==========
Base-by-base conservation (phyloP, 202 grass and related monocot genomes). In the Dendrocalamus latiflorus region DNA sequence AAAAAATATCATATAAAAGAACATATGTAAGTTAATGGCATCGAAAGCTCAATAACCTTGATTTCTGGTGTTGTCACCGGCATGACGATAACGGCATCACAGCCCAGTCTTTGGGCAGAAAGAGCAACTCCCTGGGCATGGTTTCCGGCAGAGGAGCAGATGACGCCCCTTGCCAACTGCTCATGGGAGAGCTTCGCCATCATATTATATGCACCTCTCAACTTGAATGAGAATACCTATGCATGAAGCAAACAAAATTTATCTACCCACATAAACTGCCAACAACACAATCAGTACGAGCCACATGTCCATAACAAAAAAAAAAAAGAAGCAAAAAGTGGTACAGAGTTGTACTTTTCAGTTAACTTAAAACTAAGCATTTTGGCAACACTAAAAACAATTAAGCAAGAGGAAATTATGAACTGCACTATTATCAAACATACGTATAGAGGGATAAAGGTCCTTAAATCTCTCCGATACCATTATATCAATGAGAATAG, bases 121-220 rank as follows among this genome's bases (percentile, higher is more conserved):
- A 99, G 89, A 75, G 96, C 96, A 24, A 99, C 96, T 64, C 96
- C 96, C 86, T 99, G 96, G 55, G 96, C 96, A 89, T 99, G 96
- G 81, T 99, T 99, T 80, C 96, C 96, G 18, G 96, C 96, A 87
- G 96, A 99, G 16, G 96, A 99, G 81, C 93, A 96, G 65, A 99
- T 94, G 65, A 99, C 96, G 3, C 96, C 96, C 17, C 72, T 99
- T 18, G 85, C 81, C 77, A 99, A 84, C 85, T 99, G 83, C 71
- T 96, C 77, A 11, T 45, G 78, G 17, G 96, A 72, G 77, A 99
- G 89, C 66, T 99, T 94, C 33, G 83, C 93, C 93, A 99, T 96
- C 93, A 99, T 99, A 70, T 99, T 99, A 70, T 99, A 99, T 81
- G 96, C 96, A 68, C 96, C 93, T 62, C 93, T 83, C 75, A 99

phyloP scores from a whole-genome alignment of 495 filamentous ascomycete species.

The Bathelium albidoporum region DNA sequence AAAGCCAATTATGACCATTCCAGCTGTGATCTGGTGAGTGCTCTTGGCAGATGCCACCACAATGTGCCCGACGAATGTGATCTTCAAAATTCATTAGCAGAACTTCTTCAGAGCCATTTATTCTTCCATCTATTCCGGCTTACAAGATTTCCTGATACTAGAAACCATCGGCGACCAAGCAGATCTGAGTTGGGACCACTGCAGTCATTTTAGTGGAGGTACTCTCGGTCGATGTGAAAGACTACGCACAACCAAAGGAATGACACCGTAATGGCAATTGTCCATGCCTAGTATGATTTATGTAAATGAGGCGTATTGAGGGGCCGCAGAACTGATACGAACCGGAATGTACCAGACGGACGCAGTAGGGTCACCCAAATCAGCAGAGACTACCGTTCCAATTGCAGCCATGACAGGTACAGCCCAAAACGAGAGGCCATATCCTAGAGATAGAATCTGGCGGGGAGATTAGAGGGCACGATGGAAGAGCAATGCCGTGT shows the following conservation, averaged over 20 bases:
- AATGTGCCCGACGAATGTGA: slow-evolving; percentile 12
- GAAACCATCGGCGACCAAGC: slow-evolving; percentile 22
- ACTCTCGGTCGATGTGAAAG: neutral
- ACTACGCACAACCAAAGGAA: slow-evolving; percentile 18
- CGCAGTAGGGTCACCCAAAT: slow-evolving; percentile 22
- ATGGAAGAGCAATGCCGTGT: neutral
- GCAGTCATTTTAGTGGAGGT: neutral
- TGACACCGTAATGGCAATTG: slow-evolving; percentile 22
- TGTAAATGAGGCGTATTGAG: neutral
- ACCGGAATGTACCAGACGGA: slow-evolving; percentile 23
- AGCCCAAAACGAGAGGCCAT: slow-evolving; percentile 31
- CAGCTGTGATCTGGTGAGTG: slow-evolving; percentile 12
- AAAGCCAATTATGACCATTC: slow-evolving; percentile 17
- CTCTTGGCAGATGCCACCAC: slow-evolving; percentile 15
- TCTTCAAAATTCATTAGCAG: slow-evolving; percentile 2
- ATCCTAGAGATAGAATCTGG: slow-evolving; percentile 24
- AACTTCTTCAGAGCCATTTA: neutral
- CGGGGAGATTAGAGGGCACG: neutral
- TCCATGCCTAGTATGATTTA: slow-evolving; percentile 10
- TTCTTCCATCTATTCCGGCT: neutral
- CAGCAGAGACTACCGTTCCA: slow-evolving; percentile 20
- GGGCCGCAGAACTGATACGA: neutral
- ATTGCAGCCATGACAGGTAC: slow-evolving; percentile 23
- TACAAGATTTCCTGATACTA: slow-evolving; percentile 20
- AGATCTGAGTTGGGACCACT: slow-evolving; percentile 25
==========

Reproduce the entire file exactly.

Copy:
Base-by-base conservation (phyloP, 202 grass and related monocot genomes). In the Dendrocalamus latiflorus region DNA sequence AAAAAATATCATATAAAAGAACATATGTAAGTTAATGGCATCGAAAGCTCAATAACCTTGATTTCTGGTGTTGTCACCGGCATGACGATAACGGCATCACAGCCCAGTCTTTGGGCAGAAAGAGCAACTCCCTGGGCATGGTTTCCGGCAGAGGAGCAGATGACGCCCCTTGCCAACTGCTCATGGGAGAGCTTCGCCATCATATTATATGCACCTCTCAACTTGAATGAGAATACCTATGCATGAAGCAAACAAAATTTATCTACCCACATAAACTGCCAACAACACAATCAGTACGAGCCACATGTCCATAACAAAAAAAAAAAAGAAGCAAAAAGTGGTACAGAGTTGTACTTTTCAGTTAACTTAAAACTAAGCATTTTGGCAACACTAAAAACAATTAAGCAAGAGGAAATTATGAACTGCACTATTATCAAACATACGTATAGAGGGATAAAGGTCCTTAAATCTCTCCGATACCATTATATCAATGAGAATAG, bases 121-220 rank as follows among this genome's bases (percentile, higher is more conserved):
- A 99, G 89, A 75, G 96, C 96, A 24, A 99, C 96, T 64, C 96
- C 96, C 86, T 99, G 96, G 55, G 96, C 96, A 89, T 99, G 96
- G 81, T 99, T 99, T 80, C 96, C 96, G 18, G 96, C 96, A 87
- G 96, A 99, G 16, G 96, A 99, G 81, C 93, A 96, G 65, A 99
- T 94, G 65, A 99, C 96, G 3, C 96, C 96, C 17, C 72, T 99
- T 18, G 85, C 81, C 77, A 99, A 84, C 85, T 99, G 83, C 71
- T 96, C 77, A 11, T 45, G 78, G 17, G 96, A 72, G 77, A 99
- G 89, C 66, T 99, T 94, C 33, G 83, C 93, C 93, A 99, T 96
- C 93, A 99, T 99, A 70, T 99, T 99, A 70, T 99, A 99, T 81
- G 96, C 96, A 68, C 96, C 93, T 62, C 93, T 83, C 75, A 99

phyloP scores from a whole-genome alignment of 495 filamentous ascomycete species.

The Bathelium albidoporum region DNA sequence AAAGCCAATTATGACCATTCCAGCTGTGATCTGGTGAGTGCTCTTGGCAGATGCCACCACAATGTGCCCGACGAATGTGATCTTCAAAATTCATTAGCAGAACTTCTTCAGAGCCATTTATTCTTCCATCTATTCCGGCTTACAAGATTTCCTGATACTAGAAACCATCGGCGACCAAGCAGATCTGAGTTGGGACCACTGCAGTCATTTTAGTGGAGGTACTCTCGGTCGATGTGAAAGACTACGCACAACCAAAGGAATGACACCGTAATGGCAATTGTCCATGCCTAGTATGATTTATGTAAATGAGGCGTATTGAGGGGCCGCAGAACTGATACGAACCGGAATGTACCAGACGGACGCAGTAGGGTCACCCAAATCAGCAGAGACTACCGTTCCAATTGCAGCCATGACAGGTACAGCCCAAAACGAGAGGCCATATCCTAGAGATAGAATCTGGCGGGGAGATTAGAGGGCACGATGGAAGAGCAATGCCGTGT shows the following conservation, averaged over 20 bases:
- AATGTGCCCGACGAATGTGA: slow-evolving; percentile 12
- GAAACCATCGGCGACCAAGC: slow-evolving; percentile 22
- ACTCTCGGTCGATGTGAAAG: neutral
- ACTACGCACAACCAAAGGAA: slow-evolving; percentile 18
- CGCAGTAGGGTCACCCAAAT: slow-evolving; percentile 22
- ATGGAAGAGCAATGCCGTGT: neutral
- GCAGTCATTTTAGTGGAGGT: neutral
- TGACACCGTAATGGCAATTG: slow-evolving; percentile 22
- TGTAAATGAGGCGTATTGAG: neutral
- ACCGGAATGTACCAGACGGA: slow-evolving; percentile 23
- AGCCCAAAACGAGAGGCCAT: slow-evolving; percentile 31
- CAGCTGTGATCTGGTGAGTG: slow-evolving; percentile 12
- AAAGCCAATTATGACCATTC: slow-evolving; percentile 17
- CTCTTGGCAGATGCCACCAC: slow-evolving; percentile 15
- TCTTCAAAATTCATTAGCAG: slow-evolving; percentile 2
- ATCCTAGAGATAGAATCTGG: slow-evolving; percentile 24
- AACTTCTTCAGAGCCATTTA: neutral
- CGGGGAGATTAGAGGGCACG: neutral
- TCCATGCCTAGTATGATTTA: slow-evolving; percentile 10
- TTCTTCCATCTATTCCGGCT: neutral
- CAGCAGAGACTACCGTTCCA: slow-evolving; percentile 20
- GGGCCGCAGAACTGATACGA: neutral
- ATTGCAGCCATGACAGGTAC: slow-evolving; percentile 23
- TACAAGATTTCCTGATACTA: slow-evolving; percentile 20
- AGATCTGAGTTGGGACCACT: slow-evolving; percentile 25